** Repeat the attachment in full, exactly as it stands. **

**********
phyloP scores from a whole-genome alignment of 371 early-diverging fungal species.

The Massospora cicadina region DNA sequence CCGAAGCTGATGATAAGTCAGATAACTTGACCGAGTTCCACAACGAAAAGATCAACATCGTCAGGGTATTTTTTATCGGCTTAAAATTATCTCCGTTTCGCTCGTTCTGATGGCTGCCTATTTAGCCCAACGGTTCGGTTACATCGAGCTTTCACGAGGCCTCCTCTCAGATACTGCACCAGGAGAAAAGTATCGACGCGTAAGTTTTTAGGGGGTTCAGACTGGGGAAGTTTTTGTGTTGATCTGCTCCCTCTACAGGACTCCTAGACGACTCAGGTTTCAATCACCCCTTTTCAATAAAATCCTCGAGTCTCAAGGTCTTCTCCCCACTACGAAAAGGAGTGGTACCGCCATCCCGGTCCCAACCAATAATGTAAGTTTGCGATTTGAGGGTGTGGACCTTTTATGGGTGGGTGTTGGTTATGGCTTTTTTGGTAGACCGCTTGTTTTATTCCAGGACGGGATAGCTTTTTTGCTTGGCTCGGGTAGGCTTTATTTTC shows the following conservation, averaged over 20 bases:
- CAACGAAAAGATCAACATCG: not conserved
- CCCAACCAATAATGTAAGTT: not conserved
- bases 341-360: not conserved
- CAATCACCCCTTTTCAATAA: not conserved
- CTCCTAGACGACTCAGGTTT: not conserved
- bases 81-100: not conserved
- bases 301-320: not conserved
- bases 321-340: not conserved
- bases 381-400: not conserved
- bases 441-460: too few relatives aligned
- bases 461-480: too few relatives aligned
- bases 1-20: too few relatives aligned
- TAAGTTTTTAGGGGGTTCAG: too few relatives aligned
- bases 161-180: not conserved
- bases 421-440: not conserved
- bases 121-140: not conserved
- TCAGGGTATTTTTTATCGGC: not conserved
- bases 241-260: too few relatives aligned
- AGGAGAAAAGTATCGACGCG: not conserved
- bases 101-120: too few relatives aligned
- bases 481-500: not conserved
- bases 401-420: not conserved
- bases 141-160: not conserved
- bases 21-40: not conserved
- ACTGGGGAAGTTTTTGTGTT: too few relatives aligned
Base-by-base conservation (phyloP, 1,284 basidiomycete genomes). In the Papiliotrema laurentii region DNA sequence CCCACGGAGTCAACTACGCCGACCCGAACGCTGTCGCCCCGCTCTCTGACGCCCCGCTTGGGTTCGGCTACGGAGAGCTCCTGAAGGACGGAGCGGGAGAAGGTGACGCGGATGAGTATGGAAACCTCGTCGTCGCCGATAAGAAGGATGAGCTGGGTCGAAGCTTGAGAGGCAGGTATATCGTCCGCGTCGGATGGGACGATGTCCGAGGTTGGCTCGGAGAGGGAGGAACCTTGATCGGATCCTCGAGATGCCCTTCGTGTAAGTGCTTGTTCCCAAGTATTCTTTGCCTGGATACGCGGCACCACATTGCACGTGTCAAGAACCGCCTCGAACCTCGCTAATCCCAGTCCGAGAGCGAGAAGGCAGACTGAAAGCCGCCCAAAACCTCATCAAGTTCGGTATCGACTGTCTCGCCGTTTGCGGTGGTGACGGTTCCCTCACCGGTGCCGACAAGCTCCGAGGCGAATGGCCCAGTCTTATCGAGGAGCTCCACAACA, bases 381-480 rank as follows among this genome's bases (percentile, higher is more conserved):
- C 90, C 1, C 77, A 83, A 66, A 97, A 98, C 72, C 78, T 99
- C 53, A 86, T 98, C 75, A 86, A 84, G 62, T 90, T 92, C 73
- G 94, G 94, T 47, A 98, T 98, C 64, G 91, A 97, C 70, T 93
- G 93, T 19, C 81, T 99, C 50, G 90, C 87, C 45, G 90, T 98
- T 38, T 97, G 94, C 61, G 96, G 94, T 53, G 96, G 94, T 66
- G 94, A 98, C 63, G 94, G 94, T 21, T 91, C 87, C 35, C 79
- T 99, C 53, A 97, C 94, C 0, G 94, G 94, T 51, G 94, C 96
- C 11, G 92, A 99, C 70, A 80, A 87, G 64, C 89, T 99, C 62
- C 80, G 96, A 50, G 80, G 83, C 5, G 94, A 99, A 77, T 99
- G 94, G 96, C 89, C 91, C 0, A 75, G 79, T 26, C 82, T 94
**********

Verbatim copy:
phyloP scores from a whole-genome alignment of 371 early-diverging fungal species.

The Massospora cicadina region DNA sequence CCGAAGCTGATGATAAGTCAGATAACTTGACCGAGTTCCACAACGAAAAGATCAACATCGTCAGGGTATTTTTTATCGGCTTAAAATTATCTCCGTTTCGCTCGTTCTGATGGCTGCCTATTTAGCCCAACGGTTCGGTTACATCGAGCTTTCACGAGGCCTCCTCTCAGATACTGCACCAGGAGAAAAGTATCGACGCGTAAGTTTTTAGGGGGTTCAGACTGGGGAAGTTTTTGTGTTGATCTGCTCCCTCTACAGGACTCCTAGACGACTCAGGTTTCAATCACCCCTTTTCAATAAAATCCTCGAGTCTCAAGGTCTTCTCCCCACTACGAAAAGGAGTGGTACCGCCATCCCGGTCCCAACCAATAATGTAAGTTTGCGATTTGAGGGTGTGGACCTTTTATGGGTGGGTGTTGGTTATGGCTTTTTTGGTAGACCGCTTGTTTTATTCCAGGACGGGATAGCTTTTTTGCTTGGCTCGGGTAGGCTTTATTTTC shows the following conservation, averaged over 20 bases:
- CAACGAAAAGATCAACATCG: not conserved
- CCCAACCAATAATGTAAGTT: not conserved
- bases 341-360: not conserved
- CAATCACCCCTTTTCAATAA: not conserved
- CTCCTAGACGACTCAGGTTT: not conserved
- bases 81-100: not conserved
- bases 301-320: not conserved
- bases 321-340: not conserved
- bases 381-400: not conserved
- bases 441-460: too few relatives aligned
- bases 461-480: too few relatives aligned
- bases 1-20: too few relatives aligned
- TAAGTTTTTAGGGGGTTCAG: too few relatives aligned
- bases 161-180: not conserved
- bases 421-440: not conserved
- bases 121-140: not conserved
- TCAGGGTATTTTTTATCGGC: not conserved
- bases 241-260: too few relatives aligned
- AGGAGAAAAGTATCGACGCG: not conserved
- bases 101-120: too few relatives aligned
- bases 481-500: not conserved
- bases 401-420: not conserved
- bases 141-160: not conserved
- bases 21-40: not conserved
- ACTGGGGAAGTTTTTGTGTT: too few relatives aligned
Base-by-base conservation (phyloP, 1,284 basidiomycete genomes). In the Papiliotrema laurentii region DNA sequence CCCACGGAGTCAACTACGCCGACCCGAACGCTGTCGCCCCGCTCTCTGACGCCCCGCTTGGGTTCGGCTACGGAGAGCTCCTGAAGGACGGAGCGGGAGAAGGTGACGCGGATGAGTATGGAAACCTCGTCGTCGCCGATAAGAAGGATGAGCTGGGTCGAAGCTTGAGAGGCAGGTATATCGTCCGCGTCGGATGGGACGATGTCCGAGGTTGGCTCGGAGAGGGAGGAACCTTGATCGGATCCTCGAGATGCCCTTCGTGTAAGTGCTTGTTCCCAAGTATTCTTTGCCTGGATACGCGGCACCACATTGCACGTGTCAAGAACCGCCTCGAACCTCGCTAATCCCAGTCCGAGAGCGAGAAGGCAGACTGAAAGCCGCCCAAAACCTCATCAAGTTCGGTATCGACTGTCTCGCCGTTTGCGGTGGTGACGGTTCCCTCACCGGTGCCGACAAGCTCCGAGGCGAATGGCCCAGTCTTATCGAGGAGCTCCACAACA, bases 381-480 rank as follows among this genome's bases (percentile, higher is more conserved):
- C 90, C 1, C 77, A 83, A 66, A 97, A 98, C 72, C 78, T 99
- C 53, A 86, T 98, C 75, A 86, A 84, G 62, T 90, T 92, C 73
- G 94, G 94, T 47, A 98, T 98, C 64, G 91, A 97, C 70, T 93
- G 93, T 19, C 81, T 99, C 50, G 90, C 87, C 45, G 90, T 98
- T 38, T 97, G 94, C 61, G 96, G 94, T 53, G 96, G 94, T 66
- G 94, A 98, C 63, G 94, G 94, T 21, T 91, C 87, C 35, C 79
- T 99, C 53, A 97, C 94, C 0, G 94, G 94, T 51, G 94, C 96
- C 11, G 92, A 99, C 70, A 80, A 87, G 64, C 89, T 99, C 62
- C 80, G 96, A 50, G 80, G 83, C 5, G 94, A 99, A 77, T 99
- G 94, G 96, C 89, C 91, C 0, A 75, G 79, T 26, C 82, T 94